ASML in Wilton shows students new lab

ASML in Wilton hosted a tour on Tuesday, July 16, for 16 children (10-16 years old) from the Danbury Grassroots Academy (DGA), a Danbury-based educational program for at-risk students.

Michael Opuszynski, ASML’s Hardware and Test Center Group Lead, showed the students the chip manufacturing facility’s new Test and Measurement Lab.

They explored several interactive exhibits, including some real ongoing testing projects for different ASML products.

At the lab, students learned about vibration control, damping and the potential and benefit of using 3D printing, high-speed cameras and virtual reality during the design and testing phases of a product.

Following the tour, students completed a laser maze game consisting of different optical components such as mirrors, lenses, beam splitters and a laser source. They were told how optics are an integral part of ASML’s photolithography machines.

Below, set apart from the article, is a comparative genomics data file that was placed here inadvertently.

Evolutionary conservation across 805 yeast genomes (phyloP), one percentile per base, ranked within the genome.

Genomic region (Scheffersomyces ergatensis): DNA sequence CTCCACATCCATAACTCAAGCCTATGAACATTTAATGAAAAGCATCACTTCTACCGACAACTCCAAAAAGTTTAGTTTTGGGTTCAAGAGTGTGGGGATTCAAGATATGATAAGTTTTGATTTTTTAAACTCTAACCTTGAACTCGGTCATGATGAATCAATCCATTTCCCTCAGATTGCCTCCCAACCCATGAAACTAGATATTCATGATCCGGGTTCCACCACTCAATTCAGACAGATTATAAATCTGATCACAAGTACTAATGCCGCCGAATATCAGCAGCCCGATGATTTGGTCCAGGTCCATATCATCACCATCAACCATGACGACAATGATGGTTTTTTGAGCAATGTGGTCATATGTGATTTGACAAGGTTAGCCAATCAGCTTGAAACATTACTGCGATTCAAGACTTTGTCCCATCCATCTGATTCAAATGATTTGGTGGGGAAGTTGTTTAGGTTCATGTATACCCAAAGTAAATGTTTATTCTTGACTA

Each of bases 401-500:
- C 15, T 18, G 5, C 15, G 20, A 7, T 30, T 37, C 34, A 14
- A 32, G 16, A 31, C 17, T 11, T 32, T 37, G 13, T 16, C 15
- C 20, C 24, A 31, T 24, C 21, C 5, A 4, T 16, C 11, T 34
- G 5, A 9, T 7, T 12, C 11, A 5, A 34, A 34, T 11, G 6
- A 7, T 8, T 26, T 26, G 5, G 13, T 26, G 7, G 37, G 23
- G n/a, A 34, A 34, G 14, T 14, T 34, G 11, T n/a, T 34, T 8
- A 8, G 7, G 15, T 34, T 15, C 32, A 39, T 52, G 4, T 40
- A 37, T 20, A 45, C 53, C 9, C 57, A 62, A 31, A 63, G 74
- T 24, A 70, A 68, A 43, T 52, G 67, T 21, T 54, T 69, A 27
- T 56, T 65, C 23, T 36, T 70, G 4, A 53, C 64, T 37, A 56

The tour followed a six-week engagement where ASML engineers volunteered their time to visit DGA and teach students computer programming using Lego Mindstorm robot kits.

“The tour was a pretty incredible experience,” said Lauren Bailey, executive director of DGA. “The kids learned about the lab and what it means to work at ASML. It was exciting for them to meet people who came from all over the country to work there. Three of our older kids are interested in robotics so they got an opportunity to network and communicate with ASML staff.”

ASML’s program with DGA was made possible and funded by the ASML Foundation — an independent Dutch charity focused on improving lives through inclusive and quality education and training for underserved young people in countries where ASML operates.

“ASML Foundation is strongly linked to ASML, so we aim to offer kids more experiences in technology that are reflective of the innovative, high-tech business and multinational workforce of ASML. While we funded materials for DGA to teach the children about robots and coding, it is great to see that ASML engineers stepped in to help these kids discover the first steps to — hopefully for some of them — a future in tech,” said Christel Keizer of the ASML Foundation.